Six Shooters

This year, U.S. Soccer finally fields a team worthy of competing—and making a serious run—at the world's greatest tournament. Heard that one before? Presenting a few reasons June in South Africa could be a whole different story.

Club Shirt ($125), Silk Tie ($115), and Preston Pant ($125) by Polo Ralph Lauren; Cotton Braided Belt ($29.50) by J.Crew

Shortsleeve Eyelet Henley ($65) from Converse by John Varvatos; Navy Wool Blazer ($1,095) and Linen Stripe Pant ($198) by Polo Ralph Lauren

Club Shirt ($125), Silk Bowtie ($85), and Wimbledon Short ($89.50) by Polo Ralph Lauren; Woven Fabric Stripe Belt ($29.50) by J.Crew

Fine Jersey Tank ($15) by American Apparel; Jaspe Jersey Long Sleeve Henley ($45) by J.Crew; Linen Khaki Pant ($98) by Polo Ralph Lauren; Silk Tie used as belt ($35) by Nautica

Regent Dress Shirt ($125) and Cream and Navy Cardigan ($595) by Polo Ralph Lauren; Wide Stripe Old School Tie ($49.50) and Regular-Fit Lightweight Essex Pants ($69.50) by J.Crew

Classic Fit Mesh Shirt ($98) by Polo Ralph Lauren; Soft Khaki pants ($52) by Dockers

Kick Started

A sneak peek at six standouts from the U.S. Men's National Team.

On Casey: Long neck
On Casey: Long neck (6 for $5.99) by Budweiser (Photograph by Susanna Howe)

On Casey: Navy Wool Blazer

On Casey: Navy Wool Blazer $1,095), Club Shirt ($125), and Silk Tie ($115) by Polo Ralph Lauren

On Pearce: Chuck Taylor All-Star Ox shoes

On Pearce: Chuck Taylor All-Star Ox shoes ($45) by Converse. On Findley: Suede Jamesport Bucks ($140) by J. Crew

Forward, Colorado Rapids
During the off-season, Casey, a 28-year-old Denver resident, hikes fourteeners with his dad and practices yoga to relax. But nothing could have prepared him for what happened last October when the U.S. National Team traveled to San Pedro Sula, Honduras, in search of a World Cup bid. Though the country was still reeling from June's military coup, the city's 9 p.m. curfew had been relaxed for the night, and the over-capacity crowd was deafening—until Casey nailed two goals to win the game. "It was so loud until we scored," he said. "Then it went eerily silent. The game had an atmosphere I'd never experienced."

Defender, FC Dallas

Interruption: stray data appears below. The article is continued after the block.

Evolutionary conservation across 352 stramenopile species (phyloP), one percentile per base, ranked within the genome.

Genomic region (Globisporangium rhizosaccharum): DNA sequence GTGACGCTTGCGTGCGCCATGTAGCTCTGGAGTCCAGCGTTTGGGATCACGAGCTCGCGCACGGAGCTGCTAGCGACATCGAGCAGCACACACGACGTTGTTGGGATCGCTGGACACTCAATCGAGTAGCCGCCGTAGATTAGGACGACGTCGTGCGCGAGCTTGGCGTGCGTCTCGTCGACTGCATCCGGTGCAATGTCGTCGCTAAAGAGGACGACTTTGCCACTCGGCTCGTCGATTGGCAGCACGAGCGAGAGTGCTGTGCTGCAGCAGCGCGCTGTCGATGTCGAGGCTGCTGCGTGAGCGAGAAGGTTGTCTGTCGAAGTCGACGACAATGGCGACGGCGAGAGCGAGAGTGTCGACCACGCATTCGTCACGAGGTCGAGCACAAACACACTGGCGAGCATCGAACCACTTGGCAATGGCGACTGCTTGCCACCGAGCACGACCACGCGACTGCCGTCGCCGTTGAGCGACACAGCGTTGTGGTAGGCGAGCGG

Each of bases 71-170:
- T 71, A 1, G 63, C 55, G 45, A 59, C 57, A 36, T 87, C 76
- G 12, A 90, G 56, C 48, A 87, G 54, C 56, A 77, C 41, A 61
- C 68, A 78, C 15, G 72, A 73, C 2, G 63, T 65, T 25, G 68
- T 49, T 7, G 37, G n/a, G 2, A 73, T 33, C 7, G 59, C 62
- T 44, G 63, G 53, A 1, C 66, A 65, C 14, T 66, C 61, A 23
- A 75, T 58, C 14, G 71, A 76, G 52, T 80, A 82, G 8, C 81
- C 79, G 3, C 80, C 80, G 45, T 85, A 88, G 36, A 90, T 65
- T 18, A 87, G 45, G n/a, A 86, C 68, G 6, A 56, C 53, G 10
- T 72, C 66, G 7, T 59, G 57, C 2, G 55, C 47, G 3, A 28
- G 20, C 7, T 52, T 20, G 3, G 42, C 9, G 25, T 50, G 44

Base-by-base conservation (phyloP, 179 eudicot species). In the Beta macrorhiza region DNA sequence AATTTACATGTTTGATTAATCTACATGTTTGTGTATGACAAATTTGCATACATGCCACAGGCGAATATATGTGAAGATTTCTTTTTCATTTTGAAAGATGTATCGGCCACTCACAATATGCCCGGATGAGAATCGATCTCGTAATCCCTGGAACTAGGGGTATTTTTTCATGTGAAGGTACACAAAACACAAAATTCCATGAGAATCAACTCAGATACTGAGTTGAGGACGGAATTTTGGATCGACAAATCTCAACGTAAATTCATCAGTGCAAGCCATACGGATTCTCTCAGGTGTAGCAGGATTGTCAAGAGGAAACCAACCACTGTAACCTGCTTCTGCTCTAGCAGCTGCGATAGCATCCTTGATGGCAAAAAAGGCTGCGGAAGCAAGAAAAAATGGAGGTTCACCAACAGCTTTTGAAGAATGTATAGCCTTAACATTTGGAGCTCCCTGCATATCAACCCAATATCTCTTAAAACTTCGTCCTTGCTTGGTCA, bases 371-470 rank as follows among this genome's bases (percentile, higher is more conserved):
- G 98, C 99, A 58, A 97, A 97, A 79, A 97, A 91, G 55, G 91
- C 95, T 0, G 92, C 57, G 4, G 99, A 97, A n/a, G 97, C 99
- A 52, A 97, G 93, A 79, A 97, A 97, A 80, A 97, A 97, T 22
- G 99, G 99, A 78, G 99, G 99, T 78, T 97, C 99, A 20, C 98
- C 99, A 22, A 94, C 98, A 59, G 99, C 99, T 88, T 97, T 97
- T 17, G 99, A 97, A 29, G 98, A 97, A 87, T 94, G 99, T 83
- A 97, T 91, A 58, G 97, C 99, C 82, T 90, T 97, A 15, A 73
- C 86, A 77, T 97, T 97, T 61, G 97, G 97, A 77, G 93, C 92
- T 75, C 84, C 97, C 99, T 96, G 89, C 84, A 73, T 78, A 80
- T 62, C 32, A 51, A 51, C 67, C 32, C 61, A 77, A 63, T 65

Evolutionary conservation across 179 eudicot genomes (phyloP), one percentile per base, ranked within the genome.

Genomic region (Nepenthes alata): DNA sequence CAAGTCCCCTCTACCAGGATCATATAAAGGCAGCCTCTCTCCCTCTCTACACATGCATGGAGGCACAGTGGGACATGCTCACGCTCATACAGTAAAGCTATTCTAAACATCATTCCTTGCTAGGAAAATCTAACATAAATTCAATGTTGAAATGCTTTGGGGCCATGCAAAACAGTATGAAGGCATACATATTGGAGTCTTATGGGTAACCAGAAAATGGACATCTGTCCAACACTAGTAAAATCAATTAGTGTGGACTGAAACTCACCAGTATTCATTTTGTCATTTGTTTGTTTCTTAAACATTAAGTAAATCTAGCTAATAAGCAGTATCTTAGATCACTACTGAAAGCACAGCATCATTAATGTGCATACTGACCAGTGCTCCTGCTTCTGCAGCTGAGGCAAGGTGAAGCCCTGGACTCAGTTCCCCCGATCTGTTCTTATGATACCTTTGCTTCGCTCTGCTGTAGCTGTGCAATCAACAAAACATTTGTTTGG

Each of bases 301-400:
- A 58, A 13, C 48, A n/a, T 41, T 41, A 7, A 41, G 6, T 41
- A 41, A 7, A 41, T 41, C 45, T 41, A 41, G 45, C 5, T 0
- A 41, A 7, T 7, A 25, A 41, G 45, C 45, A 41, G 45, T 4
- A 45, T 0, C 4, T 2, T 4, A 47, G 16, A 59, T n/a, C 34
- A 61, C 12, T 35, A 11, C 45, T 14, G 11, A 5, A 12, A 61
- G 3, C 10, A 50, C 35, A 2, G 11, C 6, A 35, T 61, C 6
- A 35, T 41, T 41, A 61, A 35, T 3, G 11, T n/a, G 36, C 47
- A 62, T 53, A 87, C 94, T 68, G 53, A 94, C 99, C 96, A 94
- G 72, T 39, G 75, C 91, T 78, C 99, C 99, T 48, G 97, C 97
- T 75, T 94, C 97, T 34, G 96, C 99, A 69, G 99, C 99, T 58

You may find other players here with their nose stuck in a book, but this 25-year-old Modesto, California, native is the squad's most voracious reader, gleaning inspiration for the soccer field from books he can apply to his life, like NFL coach Tony Dungy's bestsellers. He's probably also the only player on the squad who knows anything about being a vintner. "My brother owns a wine label in Napa Valley," says Pearce. "When he comes home, I have to try his wine."

Forward, Real Salt Lake
For 24-year-old Findley, professional sports is a family thing: Two of his cousins play for the NBA—guards Mike Bibby, of the Atlanta Hawks, and Eddie House, of the New York Knicks—while another, Shaun McDonald, is a wide receiver for the NFL's Pittsburgh Steelers. In high school in Phoenix, Findley worked out a lot with Bibby. "I got a close-up view of how he took on his job, how to be professional," he says. But he learned his foot-eye coordination from his dad, a skilled amateur player who grew up on the island of Trinidad.

Kick Started (cont.)

Brian Ching's Preseason Interval Routine

1. Crank the StairMaster up to its highest setting and "sprint" for one minute.

2. Bring it down to a really slow level for two minutes.

3. Repeat seven more times, for a total of 24 minutes or eight sprints.

Glendplaid Linen Jacket

Glendplaid Linen Jacket (sold with pants, $1,595), Regent Dress Shirt ($125), and Cream and Navy Cardigan ($595) by Polo Ralph Lauren; Wide Stripe Old School Tie ($49.50) by J. Crew

Forward, Houston Dynamo
If you live anywhere near Houston, you're probably familiar with the Dynamo's leading scorer. The 31-year-old has his own sports segment on a local TV station, Kickin' It with Brian Ching, on which he offers up advice on everything from becoming a professional soccer player to why you should befriend the StairMaster. While Ching enjoys the fame soccer has brought him, it wasn't exactly what he expected. "I would rather have been a professional surfer," says Ching, who grew up on the North Shore of Oahu, "but I needed a scholarship to go to college."

Defender, Chivas USA
Every serious athlete has pregame rituals, but this speedy left back is downright superstitious. He never ties his cleats before he gets on the playing field, always puts on his left shoe first, and always—always—eats the same thing before a home game in L.A.: a footlong turkey sandwich from Subway on Italian herb-and-cheese bread. So far it's worked out well for the 25-year-old Los Alamitos, California, native—especially in Honduras. Unlike Conor Casey, he's a bona fide hero there: His game-winning goal against Costa Rica last October didn't give the USA a World Cup berth (they'd already qualified), but it clinched one for Honduras—for the first time since 1982. "I've got a lot of fans in Honduras now," he deadpans.

Goalie, D.C. United
Perkins isn't your average soccer player. For starters, because he's a goalie, he needs to focus more on anaerobic strength and less on endurance. He's also a trained mortgage-loan processor, making him the only guy on the U.S. team who knows the difference between an option ARM mortgage and a swing loan. "Goalies can usually play until they're around 40, so you have to think about a job after retirement," says the 28-year-old from Springfield, Ohio. And then there's his austere pregame routine, which entails shutting off all electronics and not talking to anyone for 24 hours. "I'm a miserable person to be around," he says, laughing. "My wife hates it."

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